As William McDonough and Michael Braungart so ably pointed out in their book Cradle to Cradle, the problem of sustainability goes way beyond paper versus plastic. Since we have progressed past the days where artisans created tables from scratch (sometimes chopping down the wood for him or herself), every product now contains a vast and interconnected lineage of effort, energy and material. Thus, even analyzing seemingly simple environmental questions is now a tremendously complex mathematical maximization problem, dependent on a variety of variables, including the cost of fuel, the environmental impact of mining, growing and shipping the materials that are used, and the legacy left by materials as they degrade (or fail to do so) in landfills and the like. Books like Industrial Ecology or Design for the Real World serve to demonstrate just how interconnected our global economy has become, and this makes the prospect of dubbing an item "green" all the more difficult. Sure it makes sense to use bamboo rather than wood because it grows so much faster, but if it's shipped from Thailand, the gains may not be worth the cost in freight.
Consequently, young architects or designers looking to promote a "green" or eco-friendly agenda are flummoxed by an overly large toolbox. So many new technologies promise to allow humans to live harmoniously in their environment that it has become difficult to devise a single sensible solution. Instead, architectural contests, such as the 1st Advanced Architecture Contest offered by the Institute for Advanced Architecture of Catalonia and showcased in their book Self-Sufficient Housing display a range of paradigm breaking, but widely divergent "solutions" to this problem, that seem far more at ease promoting the visible aspects of sustainability than delving into the deepest layers of our economy to find true efficiencies.
Every page of the book contains propositions and display materials for innovative housing solutions that attempt to tackle this problem. Almost universally, the renderings and conceptions are lovely to the point of fantastic, but the complexity of the underlying architecture warrants more than a page of description. In some sections the accompanying language read clearly and rang of hope, such as "we should stand for a better chance of survival if we accommodated ourselves to this planet and viewed it appreciably instead of dictatorially." Sadly, however, others were hampered with awkward language, unsupported statements, and the equivalent of buzzword bingo, where I found myself awaiting the next project that deemed itself an "urban parasite" or promised "modular," "passive," "flexible" or "adaptive" surfaces without ever explaining the mechanics behind them.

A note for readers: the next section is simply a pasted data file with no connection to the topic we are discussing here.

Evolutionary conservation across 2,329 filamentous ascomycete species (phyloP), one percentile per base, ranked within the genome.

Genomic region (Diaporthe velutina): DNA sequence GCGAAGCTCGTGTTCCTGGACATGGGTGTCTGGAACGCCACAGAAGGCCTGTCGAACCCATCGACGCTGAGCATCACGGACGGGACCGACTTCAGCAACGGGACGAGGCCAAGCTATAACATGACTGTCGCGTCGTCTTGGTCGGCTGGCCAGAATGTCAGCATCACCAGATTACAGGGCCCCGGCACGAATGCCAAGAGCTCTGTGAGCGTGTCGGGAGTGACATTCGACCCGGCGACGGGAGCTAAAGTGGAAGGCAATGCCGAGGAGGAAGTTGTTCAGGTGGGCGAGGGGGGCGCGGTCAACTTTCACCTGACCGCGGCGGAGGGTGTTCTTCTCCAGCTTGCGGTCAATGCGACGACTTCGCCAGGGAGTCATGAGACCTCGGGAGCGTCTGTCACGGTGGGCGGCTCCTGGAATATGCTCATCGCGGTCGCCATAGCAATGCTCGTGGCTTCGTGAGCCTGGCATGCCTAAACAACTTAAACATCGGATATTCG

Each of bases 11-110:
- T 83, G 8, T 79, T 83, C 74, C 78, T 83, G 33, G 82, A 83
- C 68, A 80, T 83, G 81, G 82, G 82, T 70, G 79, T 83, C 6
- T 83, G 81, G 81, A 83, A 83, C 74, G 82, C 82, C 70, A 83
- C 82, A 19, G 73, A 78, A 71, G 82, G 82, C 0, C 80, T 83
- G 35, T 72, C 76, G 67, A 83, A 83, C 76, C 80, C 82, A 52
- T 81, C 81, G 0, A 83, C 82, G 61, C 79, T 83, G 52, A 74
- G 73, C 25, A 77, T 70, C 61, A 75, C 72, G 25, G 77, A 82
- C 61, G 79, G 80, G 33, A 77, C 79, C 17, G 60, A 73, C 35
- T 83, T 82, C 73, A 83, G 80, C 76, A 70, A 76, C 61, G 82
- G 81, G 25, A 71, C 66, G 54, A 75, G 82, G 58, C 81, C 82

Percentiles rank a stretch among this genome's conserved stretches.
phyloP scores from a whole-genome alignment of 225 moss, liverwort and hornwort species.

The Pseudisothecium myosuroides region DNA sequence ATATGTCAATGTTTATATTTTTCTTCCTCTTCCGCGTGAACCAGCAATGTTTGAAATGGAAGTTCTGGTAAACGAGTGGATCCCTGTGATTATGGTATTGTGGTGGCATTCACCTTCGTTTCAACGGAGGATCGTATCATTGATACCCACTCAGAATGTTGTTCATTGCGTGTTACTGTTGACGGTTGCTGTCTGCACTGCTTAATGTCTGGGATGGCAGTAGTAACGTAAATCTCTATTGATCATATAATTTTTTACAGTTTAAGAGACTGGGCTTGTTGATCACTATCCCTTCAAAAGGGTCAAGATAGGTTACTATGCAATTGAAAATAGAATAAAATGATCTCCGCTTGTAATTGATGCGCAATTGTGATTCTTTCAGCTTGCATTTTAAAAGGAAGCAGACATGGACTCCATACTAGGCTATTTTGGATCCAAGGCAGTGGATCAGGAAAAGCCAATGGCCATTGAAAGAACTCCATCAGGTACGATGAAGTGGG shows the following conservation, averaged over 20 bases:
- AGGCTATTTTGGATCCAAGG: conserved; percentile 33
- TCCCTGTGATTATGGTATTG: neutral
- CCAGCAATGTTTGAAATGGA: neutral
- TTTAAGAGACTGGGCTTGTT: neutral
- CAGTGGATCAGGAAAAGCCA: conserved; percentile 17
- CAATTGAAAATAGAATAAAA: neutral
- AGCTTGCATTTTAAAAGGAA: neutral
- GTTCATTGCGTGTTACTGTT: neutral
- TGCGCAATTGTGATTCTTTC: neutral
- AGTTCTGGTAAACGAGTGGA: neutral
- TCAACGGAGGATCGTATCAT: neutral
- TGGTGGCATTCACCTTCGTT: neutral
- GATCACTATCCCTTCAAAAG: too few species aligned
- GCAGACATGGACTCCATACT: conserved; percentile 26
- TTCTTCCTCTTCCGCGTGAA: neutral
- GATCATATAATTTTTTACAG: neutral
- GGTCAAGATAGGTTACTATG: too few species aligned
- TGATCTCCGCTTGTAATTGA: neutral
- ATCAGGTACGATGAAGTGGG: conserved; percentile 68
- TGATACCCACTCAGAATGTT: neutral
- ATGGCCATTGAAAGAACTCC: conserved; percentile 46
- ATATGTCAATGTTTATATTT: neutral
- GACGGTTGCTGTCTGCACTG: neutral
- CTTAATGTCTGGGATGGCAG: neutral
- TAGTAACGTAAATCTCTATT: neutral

While the language and the explanations behind many of the products were jarring and awkward, they are not worthy of rebuke. More importantly the difficult verbiage was likely a consequence of the disparate origins of the proposals, coming from 6 continents, a multitude of countries and a total of 529 applicants. The global scale of concern for our environment and the vibrant ideas generated by our youth serve as the book's strongest points and reinforce just how important it has become to the younger generations to hold stewardship over our earth.Since I'm a designer, economist and mathematician currently working on the fluid dynamics of water reclamation, I really wanted to hear about the technology behind the projects. After poring over the tiny explanatory text that accompanied the striking images with squinted eyes, I often found myself unable to discern the precise mechanisms that generated clean water or sustainable energy for each of the developments. Instead, nearly every proposal simply cited water purification, solar energy or the usage of biogas as fuel without getting into the details. The efficiency, however, of new "clean" technology is not a mere detail; it's the crux of their feasibility.